Larry Wyllie, who served as the superintendent of Lincoln-Way High School District 210 for 24 years, announced his retirement at the regular Thursday board of education meeting.
Wyllie takes time to reflect on his career shaping a generation of students at four high schools and his decision to retire at the end of the school year.
For a man whose day regularly starts before 6 a.m. and frequently stretches toward midnight, he said he's ready to hand over the reins to Scott Tingley, the newly announced superintendent-to-be and current principal at Lincoln-Way East High School. Summing up his career, Wyllie said, "I'm a schoolteacher. I've been a schoolteacher my whole life, and I've enjoyed it."
Having been in education for 54 years, he said the motivating factor for his retirement was the uncertainty with the pension system. While legislators are still crafting a law to address the state's $95 billion unfunded liability, change is inevitable. It's expected in January. According to the existing law, Wyllie is eligible for two additional years of unused vacation.
Secondly, Wyllie said, "I'm 75. I've got some things that I want to do" with family and friends. "I have a couple dogs that I'm training and I want to get into showing them." Wyllie said he'd be open to sharing his insights on the college level. "I don't want to teach a class," but the idea of coordinating with some existing program stirs his interest.
Wyllie reflects on his career at Lincoln-Way High School District 210
The fourth and longest serving superintendent in the history of District 210, Wyllie operates out of the district office, which carved out a suite of offices at Lincoln-Way Central High School. His office is tucked behind the reception area, only steps away from the board meeting room. Surrounded by pictures and plaques that show off the LWC Knights, LWE Griffins, LWN Phoenix and LWW Warriors, he mans the helm. "It's all about the kids," he said.
With the hundreds of teachers and staff that work to educate the district's more than 7,400 students, Wyllie said he's grateful for a board that has allowed him to focus on the administration. "I'm so grateful for the board (of education). They've allowed me to practice my profession. They set the policy, but the board never interfered with the administration. … I've been fortunate with that."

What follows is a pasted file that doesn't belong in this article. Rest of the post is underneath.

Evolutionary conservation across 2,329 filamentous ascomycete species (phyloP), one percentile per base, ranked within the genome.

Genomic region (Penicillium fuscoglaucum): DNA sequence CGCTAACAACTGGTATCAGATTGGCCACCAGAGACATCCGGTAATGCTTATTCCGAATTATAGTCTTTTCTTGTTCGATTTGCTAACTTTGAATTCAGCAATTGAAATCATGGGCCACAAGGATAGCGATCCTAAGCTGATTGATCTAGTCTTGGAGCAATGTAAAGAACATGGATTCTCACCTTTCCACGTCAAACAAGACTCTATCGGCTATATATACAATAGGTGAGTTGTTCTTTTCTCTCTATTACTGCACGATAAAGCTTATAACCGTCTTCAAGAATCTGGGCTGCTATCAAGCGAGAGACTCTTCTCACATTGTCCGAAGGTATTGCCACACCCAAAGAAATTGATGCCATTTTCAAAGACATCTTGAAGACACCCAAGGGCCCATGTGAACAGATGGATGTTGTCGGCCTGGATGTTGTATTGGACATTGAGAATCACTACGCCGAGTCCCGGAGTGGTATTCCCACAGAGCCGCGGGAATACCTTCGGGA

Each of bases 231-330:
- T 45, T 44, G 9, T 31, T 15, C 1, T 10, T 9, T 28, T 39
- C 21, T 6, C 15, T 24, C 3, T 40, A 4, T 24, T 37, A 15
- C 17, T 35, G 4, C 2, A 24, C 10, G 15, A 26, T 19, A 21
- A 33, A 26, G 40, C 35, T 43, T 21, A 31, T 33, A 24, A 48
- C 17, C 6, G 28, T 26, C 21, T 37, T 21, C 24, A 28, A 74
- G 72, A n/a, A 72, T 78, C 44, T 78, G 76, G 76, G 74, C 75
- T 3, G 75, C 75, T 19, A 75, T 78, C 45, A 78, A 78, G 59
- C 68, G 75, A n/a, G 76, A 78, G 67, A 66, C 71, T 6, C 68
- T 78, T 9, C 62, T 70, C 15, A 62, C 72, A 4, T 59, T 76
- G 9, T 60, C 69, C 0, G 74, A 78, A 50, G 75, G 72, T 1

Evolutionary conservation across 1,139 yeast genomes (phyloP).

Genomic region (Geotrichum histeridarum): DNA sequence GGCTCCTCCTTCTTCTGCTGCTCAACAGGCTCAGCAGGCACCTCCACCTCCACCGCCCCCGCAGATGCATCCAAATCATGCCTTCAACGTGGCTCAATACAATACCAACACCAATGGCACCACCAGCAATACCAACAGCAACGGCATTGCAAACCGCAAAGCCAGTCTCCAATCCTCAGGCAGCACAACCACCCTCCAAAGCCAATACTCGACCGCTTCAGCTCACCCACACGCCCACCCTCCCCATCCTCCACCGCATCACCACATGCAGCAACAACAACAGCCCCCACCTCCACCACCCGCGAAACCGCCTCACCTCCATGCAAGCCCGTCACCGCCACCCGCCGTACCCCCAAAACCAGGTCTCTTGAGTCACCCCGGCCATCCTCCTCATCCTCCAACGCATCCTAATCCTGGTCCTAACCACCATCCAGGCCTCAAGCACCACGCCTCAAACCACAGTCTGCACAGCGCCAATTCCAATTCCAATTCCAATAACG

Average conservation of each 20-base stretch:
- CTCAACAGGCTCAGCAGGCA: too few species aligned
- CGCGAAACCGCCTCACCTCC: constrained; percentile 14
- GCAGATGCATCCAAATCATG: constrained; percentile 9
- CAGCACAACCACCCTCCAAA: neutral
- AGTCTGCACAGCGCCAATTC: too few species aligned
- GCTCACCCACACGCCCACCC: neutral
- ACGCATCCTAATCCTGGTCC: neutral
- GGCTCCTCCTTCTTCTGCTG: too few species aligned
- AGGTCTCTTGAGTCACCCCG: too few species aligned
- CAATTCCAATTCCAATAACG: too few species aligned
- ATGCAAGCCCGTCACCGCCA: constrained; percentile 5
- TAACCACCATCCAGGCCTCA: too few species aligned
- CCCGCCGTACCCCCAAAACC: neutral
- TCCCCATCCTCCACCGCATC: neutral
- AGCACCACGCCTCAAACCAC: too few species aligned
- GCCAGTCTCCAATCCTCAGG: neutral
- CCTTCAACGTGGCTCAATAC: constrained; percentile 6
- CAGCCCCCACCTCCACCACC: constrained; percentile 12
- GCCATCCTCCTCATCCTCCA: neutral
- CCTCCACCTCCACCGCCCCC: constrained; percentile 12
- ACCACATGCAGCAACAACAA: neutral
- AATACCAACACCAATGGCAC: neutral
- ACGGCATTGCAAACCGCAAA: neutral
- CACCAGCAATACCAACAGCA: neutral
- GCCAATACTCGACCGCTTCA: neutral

His biggest triumphs are the growth in student achievement and the facilities. With the administrators and teachers, "we've worked very hard and we're doing well." The Reading Program, which is now a graduation requirement, is an example of that commitment.
Under Wyllie's leadership, District 210 is ranked in the top 9.8 percent in the state based on the Prairie State Achievement Exam and ACT composite score of 23, and has one of the five lowest per pupil expenditures in the six collar counties around Chicago. In the past two years, District 210 was recognized with a National Advanced Placement Award and by Newsweek magazine as a "Top 500 School" in the nation.
"Whenever we're recognized, that's good for the community. It's important for us and the communities." It's not just the scores that make the difference; it's the rippling effect it has on the communities in the 105-square-mile district. If academic achievement is high, "it makes people want to move to these communities. It helps build houses and businesses grow."
What a lot of people don't recognize is how keeping the facilities up-to-date, neat and clean contribute to the academic successes, he said. In November 1992, voters approved a $27 million bond to double the size of LWE and added on to the LWC campus. In 2008, LWN was opened and LWW opened the next year.
The facilities, including the fine arts centers, swimming pools and athletic fields are not merely enhancements. They work to keep a positive environment within the student body, he said. It's all part of the total education package. "It makes kids want to be at school. It has to be fun."
Determining the shape of facilities is never an administrative decision alone, he said. Community involvement is crucial. That's why reaching out to advisory board members is important. "What we're trying to do is listen to what they're saying and try to find a way to do that."
When the economy hit the skids, a lot of people questioned the opening of the fourth school. "Nobody could have predicted the (downturn.)"
As the economy improves, Wyllie foresees the pattern of growth in the Lincoln-Way communities to pick up. Eventually the district's plans for a fifth high school in Manhattan will prove realistic.